Recall this spreadsheet of a sexually frustrated husband whose wife wouldn't let him get some no matter how hard he tried.
The wife received lots of criticism for her continual refusals to have sex with her man, but she's posted a response to those who've criticized her:
Our sex life HAS tapered in the last few months, but isn't that allowed? We are adults leading busy, stressful lives. I cook for him, I do his laundry, I keep our house clean and tidy. It's not like our sex life was going to be this way FOREVER, it was a temporary slow-down due to extenuating circumstances.
It's a good thing for her husband that this is temporary, but her response might add support to the old adage that men enjoy sex more than women (which definitely isn't true).
What, then, might cause such a rumor? What could make so many angry Internet commenters criticize this woman for not wanting to have sex?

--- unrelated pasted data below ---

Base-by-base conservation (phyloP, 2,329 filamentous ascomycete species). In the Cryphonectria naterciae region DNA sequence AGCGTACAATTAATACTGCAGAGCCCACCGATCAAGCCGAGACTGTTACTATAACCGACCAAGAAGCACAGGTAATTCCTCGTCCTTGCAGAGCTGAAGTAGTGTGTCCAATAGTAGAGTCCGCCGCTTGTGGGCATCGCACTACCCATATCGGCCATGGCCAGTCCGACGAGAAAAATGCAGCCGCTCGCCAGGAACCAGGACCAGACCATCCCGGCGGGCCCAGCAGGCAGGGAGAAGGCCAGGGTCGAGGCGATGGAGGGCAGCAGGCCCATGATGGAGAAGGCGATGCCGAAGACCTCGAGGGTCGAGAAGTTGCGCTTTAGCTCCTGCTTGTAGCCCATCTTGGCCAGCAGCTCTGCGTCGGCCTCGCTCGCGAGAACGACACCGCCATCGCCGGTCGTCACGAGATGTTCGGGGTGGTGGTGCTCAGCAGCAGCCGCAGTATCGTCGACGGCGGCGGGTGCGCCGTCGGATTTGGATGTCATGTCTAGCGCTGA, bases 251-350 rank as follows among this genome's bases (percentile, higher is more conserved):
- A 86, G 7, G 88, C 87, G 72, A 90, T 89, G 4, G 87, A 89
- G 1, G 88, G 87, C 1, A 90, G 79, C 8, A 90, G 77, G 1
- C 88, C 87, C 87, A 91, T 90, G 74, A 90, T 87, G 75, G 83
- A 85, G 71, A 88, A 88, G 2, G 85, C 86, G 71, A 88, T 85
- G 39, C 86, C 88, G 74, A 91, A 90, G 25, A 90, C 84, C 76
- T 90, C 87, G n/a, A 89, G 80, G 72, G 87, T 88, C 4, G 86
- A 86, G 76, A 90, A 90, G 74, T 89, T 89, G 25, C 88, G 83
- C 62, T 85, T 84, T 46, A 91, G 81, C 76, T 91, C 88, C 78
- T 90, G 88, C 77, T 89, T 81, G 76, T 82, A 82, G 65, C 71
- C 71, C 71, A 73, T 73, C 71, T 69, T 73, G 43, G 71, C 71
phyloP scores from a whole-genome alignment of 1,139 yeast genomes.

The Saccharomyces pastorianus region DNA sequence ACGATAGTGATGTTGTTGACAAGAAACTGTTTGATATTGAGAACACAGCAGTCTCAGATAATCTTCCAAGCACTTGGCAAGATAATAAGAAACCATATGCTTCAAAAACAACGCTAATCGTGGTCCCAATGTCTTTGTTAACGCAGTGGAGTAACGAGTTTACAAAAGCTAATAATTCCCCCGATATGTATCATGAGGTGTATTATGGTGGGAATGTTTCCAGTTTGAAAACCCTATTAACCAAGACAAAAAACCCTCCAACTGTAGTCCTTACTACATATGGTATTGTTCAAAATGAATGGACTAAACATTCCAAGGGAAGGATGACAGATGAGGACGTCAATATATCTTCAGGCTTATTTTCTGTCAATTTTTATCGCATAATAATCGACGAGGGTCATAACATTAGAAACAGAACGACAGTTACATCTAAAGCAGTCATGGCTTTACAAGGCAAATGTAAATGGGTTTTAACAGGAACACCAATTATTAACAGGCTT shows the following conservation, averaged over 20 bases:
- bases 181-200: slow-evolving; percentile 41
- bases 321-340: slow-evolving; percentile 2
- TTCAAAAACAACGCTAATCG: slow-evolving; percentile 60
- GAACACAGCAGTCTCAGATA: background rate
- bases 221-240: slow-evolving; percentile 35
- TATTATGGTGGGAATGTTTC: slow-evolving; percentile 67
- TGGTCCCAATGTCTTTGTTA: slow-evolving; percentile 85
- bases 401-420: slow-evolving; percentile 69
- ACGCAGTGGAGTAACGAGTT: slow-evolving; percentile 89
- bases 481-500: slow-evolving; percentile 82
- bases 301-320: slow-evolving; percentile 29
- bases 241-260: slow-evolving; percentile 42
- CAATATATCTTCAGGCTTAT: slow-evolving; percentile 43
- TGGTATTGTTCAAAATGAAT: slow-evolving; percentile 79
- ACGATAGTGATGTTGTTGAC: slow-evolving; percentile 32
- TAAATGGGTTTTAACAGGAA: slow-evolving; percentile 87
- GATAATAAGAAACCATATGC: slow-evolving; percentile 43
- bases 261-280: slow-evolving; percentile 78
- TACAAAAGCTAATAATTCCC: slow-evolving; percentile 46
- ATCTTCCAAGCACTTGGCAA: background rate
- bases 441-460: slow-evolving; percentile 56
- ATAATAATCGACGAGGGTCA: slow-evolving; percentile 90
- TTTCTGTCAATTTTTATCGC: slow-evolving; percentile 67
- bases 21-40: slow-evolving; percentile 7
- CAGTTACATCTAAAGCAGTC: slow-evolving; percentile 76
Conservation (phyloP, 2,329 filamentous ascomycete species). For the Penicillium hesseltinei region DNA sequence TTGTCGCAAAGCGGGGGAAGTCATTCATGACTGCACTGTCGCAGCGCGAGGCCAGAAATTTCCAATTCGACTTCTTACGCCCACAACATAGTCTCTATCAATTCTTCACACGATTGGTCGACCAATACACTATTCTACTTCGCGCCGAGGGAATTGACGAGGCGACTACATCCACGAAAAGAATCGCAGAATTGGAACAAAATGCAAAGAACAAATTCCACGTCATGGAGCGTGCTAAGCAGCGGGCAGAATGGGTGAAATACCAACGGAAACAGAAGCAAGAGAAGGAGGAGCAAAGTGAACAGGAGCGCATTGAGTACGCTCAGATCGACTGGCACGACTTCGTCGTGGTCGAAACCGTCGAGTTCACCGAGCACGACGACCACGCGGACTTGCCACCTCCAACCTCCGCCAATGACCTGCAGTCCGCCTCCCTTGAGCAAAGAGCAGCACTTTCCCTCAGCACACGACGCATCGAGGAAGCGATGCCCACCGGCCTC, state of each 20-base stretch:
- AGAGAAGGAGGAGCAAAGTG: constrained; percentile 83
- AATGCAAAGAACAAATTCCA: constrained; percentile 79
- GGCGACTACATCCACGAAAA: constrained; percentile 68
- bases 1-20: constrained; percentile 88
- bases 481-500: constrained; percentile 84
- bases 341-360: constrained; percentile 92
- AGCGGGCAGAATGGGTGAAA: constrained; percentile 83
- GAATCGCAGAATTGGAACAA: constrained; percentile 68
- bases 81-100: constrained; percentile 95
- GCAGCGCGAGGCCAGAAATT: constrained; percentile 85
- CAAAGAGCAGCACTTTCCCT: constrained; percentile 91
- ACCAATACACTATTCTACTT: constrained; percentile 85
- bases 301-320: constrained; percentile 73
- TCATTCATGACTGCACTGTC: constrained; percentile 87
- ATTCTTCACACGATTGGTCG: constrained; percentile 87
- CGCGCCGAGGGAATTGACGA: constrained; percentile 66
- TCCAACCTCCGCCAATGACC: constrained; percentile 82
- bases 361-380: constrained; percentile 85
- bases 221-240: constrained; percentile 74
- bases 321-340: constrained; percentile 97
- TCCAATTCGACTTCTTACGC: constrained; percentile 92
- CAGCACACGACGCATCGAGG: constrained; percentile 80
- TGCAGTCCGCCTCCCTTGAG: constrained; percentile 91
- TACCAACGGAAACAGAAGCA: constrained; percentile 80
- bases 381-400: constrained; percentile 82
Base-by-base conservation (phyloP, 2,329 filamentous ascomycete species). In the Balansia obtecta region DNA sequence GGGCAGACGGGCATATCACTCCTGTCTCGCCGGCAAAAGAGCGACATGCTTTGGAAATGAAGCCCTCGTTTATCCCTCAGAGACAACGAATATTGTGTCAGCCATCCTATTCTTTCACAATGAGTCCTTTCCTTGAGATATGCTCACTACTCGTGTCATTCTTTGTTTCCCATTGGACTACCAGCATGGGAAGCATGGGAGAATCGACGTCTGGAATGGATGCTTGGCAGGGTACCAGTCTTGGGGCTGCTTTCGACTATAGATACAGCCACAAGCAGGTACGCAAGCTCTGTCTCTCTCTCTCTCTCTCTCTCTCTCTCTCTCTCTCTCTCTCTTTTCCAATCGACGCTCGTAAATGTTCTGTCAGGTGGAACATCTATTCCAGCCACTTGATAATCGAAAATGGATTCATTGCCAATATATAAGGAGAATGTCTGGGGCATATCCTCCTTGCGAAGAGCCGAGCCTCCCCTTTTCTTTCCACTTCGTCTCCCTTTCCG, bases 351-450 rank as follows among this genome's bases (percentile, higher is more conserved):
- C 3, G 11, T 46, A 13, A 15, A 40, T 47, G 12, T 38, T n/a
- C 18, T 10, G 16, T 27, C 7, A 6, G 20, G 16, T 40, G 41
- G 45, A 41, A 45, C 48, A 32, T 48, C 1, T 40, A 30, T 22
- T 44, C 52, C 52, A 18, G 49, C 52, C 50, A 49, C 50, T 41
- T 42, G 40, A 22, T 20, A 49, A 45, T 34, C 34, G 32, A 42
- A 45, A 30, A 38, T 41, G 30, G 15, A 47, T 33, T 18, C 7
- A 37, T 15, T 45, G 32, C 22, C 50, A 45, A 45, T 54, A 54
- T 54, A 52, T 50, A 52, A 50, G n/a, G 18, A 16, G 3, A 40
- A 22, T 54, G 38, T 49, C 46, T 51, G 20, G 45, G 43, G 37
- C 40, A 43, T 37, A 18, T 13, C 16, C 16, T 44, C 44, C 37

The answer may come via the "orgasm gap," a term among sex researchers that explores the unequal distribution of orgasms between women and men.
It's true that orgasming isn't what makes sex great, but the real root of the issue may be that men don't focus on their partners' pleasure as often as they should.
Most women, 75 percent, can't reach orgasm from just penetration, so partners really have to put in some work for their ladies to reach the big O.
I don't want to make assumptions about what goes on in the bedrooms of other couples, but perhaps this husband should make his wife's pleasure just as important as his own, and learn where and what the clitoris is.
If he works on blowing his wife's mind to the point where she wants to have sex with him, rather than just demanding she act as a blow-up doll, she'll probably want to have sex with him. Just my opinion.
H/T: Huffington Post, Photo Courtesy: Fanpop